Monday, 4 May 2015

Structural Blues

Bright blue colours in birds and insects is literally a trick of the light. These species don't produce a blue pigment, but due to microscopic scales or other physical surface arrangements for refracting and reflecting light, what the human eye sees is sparkling blues and greens. Because the colour is caused by the actual structure of the animal, this type of colour survives even in fossils.

Here are some local, living examples:

The chafer beetle Hoplia caerulia, photographed near Candes Saint Martin.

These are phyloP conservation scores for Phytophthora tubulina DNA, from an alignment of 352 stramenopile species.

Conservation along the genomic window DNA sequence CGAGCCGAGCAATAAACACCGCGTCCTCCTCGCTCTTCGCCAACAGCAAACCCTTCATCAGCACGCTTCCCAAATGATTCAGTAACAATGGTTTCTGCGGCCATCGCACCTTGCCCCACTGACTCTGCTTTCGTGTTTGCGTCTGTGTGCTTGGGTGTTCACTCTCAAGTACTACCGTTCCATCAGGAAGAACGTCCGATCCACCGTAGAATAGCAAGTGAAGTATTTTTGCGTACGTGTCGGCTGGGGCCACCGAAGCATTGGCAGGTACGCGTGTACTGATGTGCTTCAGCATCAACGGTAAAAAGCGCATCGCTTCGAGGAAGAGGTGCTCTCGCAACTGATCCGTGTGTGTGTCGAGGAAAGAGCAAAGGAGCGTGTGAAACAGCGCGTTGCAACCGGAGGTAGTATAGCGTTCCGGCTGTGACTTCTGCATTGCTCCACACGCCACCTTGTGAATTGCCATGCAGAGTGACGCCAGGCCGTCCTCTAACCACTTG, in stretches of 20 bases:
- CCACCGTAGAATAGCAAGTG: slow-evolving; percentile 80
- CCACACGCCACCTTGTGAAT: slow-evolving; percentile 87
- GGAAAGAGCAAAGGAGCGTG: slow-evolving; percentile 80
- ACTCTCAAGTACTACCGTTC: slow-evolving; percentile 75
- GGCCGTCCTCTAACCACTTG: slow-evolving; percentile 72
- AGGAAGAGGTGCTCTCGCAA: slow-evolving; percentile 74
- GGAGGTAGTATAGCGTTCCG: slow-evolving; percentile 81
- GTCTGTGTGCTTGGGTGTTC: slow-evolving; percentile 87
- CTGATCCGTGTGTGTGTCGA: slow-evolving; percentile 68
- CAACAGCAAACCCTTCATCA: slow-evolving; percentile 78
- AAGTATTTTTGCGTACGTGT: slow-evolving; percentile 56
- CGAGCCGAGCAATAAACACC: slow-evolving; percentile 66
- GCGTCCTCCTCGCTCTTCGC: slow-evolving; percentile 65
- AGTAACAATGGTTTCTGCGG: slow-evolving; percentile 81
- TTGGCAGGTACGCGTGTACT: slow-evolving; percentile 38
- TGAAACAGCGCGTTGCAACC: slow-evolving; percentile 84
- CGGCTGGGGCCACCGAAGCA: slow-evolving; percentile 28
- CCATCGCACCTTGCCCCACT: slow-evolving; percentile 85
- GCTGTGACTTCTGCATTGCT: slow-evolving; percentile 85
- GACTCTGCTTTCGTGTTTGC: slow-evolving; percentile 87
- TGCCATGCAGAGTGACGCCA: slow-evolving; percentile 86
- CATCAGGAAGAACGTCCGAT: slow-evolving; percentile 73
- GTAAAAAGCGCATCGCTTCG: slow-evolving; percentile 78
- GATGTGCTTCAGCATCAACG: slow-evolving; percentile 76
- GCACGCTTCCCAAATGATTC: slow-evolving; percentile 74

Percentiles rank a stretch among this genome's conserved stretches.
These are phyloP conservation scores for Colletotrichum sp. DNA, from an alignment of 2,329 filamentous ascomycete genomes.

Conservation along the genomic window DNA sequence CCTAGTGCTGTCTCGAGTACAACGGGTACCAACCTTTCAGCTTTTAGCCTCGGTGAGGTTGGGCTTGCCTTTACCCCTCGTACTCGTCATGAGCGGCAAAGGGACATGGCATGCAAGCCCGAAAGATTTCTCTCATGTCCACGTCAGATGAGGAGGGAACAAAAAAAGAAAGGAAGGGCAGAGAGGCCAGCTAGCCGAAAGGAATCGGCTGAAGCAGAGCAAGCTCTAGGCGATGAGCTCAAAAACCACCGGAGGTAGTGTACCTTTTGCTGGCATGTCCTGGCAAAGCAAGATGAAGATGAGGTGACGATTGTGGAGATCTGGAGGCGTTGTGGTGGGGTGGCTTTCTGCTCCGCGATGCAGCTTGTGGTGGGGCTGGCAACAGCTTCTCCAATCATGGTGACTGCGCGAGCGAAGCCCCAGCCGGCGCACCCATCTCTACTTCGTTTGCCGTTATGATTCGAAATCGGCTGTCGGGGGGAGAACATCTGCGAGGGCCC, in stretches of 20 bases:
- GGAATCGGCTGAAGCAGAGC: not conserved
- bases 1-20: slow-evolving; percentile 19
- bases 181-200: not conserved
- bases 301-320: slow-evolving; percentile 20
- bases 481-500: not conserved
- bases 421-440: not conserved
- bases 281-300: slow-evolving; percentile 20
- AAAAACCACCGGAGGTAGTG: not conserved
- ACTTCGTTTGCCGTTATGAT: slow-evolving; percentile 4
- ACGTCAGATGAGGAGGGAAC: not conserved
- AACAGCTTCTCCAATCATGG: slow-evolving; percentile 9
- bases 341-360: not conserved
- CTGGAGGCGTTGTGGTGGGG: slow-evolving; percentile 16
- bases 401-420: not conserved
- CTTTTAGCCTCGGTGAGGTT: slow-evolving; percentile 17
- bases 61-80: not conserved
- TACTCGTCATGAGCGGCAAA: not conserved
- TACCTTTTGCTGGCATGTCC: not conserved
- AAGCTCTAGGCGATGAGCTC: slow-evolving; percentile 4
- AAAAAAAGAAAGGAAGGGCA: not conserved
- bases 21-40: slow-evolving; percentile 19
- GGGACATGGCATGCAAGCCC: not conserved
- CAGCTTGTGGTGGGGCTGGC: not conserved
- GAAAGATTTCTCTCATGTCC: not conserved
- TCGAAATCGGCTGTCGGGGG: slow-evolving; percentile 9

A peacock at the Chateau de Rivau, near Chinon.
A male Adonis Blue Polyommatus bellargus on one of my butterfly survey transects.
 Fossils of this irridescent reed beetle Plateumaris sericea and other closely related species have been found in Japan. These rather lively ones were photographed in the Brenne.

2 comments:

  1. These are fantastic photos. I have never approached micro-photography -- not really equipped for it -- but my husband has. The beetle photo is stunning.

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    1. Those Hoplia beetles are really gorgeous.

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